During October 2013, the sun continues to rise farther south of east and set farther south of west. The northern mid-latitudes lose about 1 hour and 25 minutes of daylight during the month so that at month’s end the sun is in the sky for about 10 hours, 25 minutes.
New Moon — October 4
First Quarter — October 11
Full Moon — October 18 (Penumbral Lunar Eclipse)
Last Quarter — October 26
At the full moon on the evening of October 18, 2013, the moon passes through the outer part of our planet’s shadow for a penumbral eclipse of the moon. The event will not be striking as when the moon crosses through the shadow’s darker core.
The eclipse begins at 4:50 p.m. CDT, nearly an hour before moonrise which occurs at 5:56 p.m. CDT in the Chicago area. The moon reaches its maximum eclipse at 6:50 p.m. CDT. In the Observer’s Handbook 2013, expert eclipse observer Fred Espenak advises that “the beginning and end of a penumbral eclipse are not visible to the eye. In fact, no shading can be detected until about 2/3 of the moon is immersed in the penumbra” (p. 132). This would occur from 6:30 p.m. CDT to 7:10 p.m. CDT. Elsewhere in the publication Roy Bishop is more pessimistic about seeing the eclipse. He writes, “Such an eclipse is only of academic interest, since it will all but impossible to detect” (p. 116). We report the event here because some evening newscaster will certainly proclaim it a “superboomshakalakaeclipseneverseenbefore” moon, yet most will be disappointed by another over-hyped astronomical event they could not see.
For easy viewing, Venus is an easy catch. Venus continues to dominate the evening sky as it outshines all other objects besides the sun and the moon. It is easily mistaken for an airplane or some other “unexplained phenomenon.” During the month, Venus’ setting time compared to the sun increases by about 30 minutes. By month’s end, it sets about 2 hours, 20 minutes after the sun.
Early in the month, the crescent moon moves through the region. Look for the grouping in the west around 7 p.m. CDT. On October 7, the moon is 8 degrees to the right of the moon. Antares is 10 degrees to the upper left of Venus. The next evening the moon is 7 degrees to the upper left of Venus.
Venus continues its eastward orbital motion passing near Antares at mid-month. On October 16, Venus passes 1.5 degrees ((3 full moon diameters) to the upper right of Antares.
Mercury makes an appearance early in the month, although it is difficult to see.
On the evening of October 6, look low in the southwest for a crescent moon during bright twilight at around 6:45 p.m. CDT in the Chicago area. Mercury is 2 degrees to the lower left of the moon and Saturn is nearly 4 degrees to the upper left of the moon. A clear horizon is needed to see this and while occurring during bright twilight, binoculars or a spotting scope may be necessary to see Saturn and Mercury.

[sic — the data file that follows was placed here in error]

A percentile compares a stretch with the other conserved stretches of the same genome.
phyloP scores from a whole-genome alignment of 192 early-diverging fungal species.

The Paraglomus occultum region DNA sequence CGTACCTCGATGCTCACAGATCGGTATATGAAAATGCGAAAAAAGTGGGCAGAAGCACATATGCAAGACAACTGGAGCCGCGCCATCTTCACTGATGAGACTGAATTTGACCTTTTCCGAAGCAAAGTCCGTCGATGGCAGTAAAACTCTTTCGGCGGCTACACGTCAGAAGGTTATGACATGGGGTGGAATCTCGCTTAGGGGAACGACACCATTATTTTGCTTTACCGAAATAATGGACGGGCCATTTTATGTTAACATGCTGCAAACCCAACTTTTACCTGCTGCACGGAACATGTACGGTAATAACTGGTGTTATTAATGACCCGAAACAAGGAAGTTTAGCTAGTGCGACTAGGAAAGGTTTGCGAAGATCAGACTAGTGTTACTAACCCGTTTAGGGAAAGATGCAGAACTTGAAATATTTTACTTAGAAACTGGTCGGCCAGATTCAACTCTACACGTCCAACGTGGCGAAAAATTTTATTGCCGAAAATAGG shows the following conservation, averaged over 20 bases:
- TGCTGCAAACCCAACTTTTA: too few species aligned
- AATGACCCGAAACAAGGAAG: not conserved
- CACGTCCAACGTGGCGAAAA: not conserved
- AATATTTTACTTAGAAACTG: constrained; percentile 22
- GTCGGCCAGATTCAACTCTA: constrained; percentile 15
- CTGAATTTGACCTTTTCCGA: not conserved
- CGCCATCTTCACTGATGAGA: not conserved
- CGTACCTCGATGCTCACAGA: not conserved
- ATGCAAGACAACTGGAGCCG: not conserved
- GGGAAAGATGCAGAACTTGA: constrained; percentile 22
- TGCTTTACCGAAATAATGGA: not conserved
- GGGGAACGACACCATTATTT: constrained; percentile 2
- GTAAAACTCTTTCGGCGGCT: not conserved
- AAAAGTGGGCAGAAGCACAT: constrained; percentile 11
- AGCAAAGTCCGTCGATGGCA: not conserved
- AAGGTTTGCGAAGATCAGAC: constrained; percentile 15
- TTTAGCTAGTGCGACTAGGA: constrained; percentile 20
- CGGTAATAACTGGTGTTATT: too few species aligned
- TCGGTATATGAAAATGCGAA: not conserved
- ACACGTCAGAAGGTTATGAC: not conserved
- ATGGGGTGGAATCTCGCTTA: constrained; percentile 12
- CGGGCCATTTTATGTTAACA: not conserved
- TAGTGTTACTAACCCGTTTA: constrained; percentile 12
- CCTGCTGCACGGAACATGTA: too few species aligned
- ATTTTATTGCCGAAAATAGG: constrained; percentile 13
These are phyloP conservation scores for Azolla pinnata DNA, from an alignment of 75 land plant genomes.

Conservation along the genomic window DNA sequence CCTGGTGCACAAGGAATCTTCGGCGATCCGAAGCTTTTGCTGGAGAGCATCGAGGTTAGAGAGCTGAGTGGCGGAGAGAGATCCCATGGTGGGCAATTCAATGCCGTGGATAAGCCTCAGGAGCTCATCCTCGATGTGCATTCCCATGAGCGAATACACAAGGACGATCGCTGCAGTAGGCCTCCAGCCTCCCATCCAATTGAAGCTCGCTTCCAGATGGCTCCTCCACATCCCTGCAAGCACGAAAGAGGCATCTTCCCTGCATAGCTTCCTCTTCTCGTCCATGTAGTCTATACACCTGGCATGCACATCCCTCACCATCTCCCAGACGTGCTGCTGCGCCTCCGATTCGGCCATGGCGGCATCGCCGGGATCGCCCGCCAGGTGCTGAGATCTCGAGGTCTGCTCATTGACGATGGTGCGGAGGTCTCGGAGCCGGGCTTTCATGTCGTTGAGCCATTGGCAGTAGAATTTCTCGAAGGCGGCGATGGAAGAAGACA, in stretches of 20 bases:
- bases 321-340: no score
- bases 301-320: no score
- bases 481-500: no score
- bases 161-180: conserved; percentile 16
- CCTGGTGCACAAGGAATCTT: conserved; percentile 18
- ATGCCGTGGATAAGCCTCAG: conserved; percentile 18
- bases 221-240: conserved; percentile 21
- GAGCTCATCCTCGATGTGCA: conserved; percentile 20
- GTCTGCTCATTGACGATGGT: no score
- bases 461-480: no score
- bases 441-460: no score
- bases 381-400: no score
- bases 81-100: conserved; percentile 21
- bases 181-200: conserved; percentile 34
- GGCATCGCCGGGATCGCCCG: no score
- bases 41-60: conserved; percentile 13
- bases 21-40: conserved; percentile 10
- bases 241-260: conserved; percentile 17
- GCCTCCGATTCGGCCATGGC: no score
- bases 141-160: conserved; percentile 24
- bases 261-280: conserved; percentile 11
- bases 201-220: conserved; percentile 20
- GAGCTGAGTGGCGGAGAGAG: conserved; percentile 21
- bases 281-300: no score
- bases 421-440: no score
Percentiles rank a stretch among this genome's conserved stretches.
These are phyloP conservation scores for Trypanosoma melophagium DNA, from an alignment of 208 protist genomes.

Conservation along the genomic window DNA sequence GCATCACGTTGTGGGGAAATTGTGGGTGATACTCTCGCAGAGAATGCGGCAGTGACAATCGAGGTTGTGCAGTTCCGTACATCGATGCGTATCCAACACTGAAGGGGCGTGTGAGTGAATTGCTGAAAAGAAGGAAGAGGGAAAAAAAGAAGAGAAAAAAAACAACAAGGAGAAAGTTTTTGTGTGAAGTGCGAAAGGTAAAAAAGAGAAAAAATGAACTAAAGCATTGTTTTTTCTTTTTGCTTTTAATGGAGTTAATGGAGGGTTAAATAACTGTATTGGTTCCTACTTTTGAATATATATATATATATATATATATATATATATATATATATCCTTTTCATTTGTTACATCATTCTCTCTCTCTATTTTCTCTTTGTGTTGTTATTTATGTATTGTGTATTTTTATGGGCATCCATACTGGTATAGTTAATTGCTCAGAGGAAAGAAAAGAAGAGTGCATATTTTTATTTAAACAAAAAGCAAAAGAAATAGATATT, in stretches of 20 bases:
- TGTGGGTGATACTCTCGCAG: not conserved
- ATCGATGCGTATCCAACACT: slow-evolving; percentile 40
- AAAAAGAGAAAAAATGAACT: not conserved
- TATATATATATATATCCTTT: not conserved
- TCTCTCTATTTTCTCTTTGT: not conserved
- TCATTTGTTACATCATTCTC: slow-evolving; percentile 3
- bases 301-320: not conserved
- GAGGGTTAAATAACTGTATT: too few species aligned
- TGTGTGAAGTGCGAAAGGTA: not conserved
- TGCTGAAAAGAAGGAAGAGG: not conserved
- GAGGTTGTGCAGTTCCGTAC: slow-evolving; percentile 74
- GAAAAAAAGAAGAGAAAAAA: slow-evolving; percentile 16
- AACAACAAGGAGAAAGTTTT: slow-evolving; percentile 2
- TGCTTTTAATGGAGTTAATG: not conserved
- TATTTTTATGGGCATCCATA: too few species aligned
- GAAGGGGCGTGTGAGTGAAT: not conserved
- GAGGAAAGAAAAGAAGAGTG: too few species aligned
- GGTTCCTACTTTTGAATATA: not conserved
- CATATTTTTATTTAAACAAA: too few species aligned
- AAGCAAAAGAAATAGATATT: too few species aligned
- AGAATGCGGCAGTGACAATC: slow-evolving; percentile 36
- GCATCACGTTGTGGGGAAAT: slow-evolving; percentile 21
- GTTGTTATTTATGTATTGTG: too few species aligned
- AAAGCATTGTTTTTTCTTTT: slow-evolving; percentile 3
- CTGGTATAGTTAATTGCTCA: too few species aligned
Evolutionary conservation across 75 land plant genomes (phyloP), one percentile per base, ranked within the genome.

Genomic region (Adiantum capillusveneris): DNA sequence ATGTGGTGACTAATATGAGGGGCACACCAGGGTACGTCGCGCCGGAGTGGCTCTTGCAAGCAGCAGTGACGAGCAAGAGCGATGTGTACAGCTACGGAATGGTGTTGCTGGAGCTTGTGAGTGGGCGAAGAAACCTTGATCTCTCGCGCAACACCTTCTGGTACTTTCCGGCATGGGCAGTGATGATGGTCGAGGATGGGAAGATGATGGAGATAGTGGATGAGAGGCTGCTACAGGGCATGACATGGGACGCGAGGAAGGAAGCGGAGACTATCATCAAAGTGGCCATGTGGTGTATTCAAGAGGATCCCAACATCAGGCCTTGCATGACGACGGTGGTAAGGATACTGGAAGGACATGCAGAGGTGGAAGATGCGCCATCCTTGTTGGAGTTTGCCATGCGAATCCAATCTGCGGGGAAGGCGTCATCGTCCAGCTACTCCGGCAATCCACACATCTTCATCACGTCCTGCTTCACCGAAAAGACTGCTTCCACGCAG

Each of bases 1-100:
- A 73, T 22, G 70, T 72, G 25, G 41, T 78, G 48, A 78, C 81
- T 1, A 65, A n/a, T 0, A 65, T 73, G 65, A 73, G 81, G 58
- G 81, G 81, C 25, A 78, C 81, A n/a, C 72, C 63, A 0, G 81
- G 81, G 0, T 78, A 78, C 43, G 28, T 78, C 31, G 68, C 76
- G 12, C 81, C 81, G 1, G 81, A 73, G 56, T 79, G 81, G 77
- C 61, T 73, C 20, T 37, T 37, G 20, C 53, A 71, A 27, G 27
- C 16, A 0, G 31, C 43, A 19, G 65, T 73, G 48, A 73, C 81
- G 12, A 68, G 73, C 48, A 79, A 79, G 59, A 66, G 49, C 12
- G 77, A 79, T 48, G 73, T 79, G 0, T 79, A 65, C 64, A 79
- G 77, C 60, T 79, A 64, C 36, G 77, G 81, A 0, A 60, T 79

On October 10, Mercury makes its closest approach to Saturn. On this evening the two planets make nearly an equilateral triangle with Zubenelgenubi. Saturn is about 5.5 degrees to the upper right of Mercury and the star is about 4 degrees to the above Mercury. Saturn and Zubenelgenubi are about 4.5 degrees apart.
Afterward, both planets disappear into bright twilight, appearing in the eastern morning sky next month.
Jupiter is the bright morning planet well up in the eastern sky before sunrise. It rises in the east around midnight early in the month. Each week it rises earlier and by month’s end it appears in the eastern sky around 10 p.m. It shines among the stars of Gemini. Mars is the second morning planet. It rises in the east around 3 a.m. at the beginning of the month shining among the stars of Leo.
On October 14, Mars passes 1 degree to the upper left of Regulus. Look low in the east at 5:30 a.m. CDT.
On the morning of October 25, the waning gibbous moon appears near Jupiter. On this morning, Jupiter appears 7 degrees to the right of the moon.
Late in the month the crescent moon appears near Mars. Look east at 5:30 a.m. CDT on the mornings of October 29 and 30.
The Solar System
The chart above shows the visible planets on October 15, 2013. (Click the image to see it larger.) It shows the planets as viewed from above the solar system about from 90 times the earth-sun distance. Notice that no planets are visible at midnight. Jupiter and Mars are on the morning side of Earth while Venus, Mercury and Saturn are on the evening sky.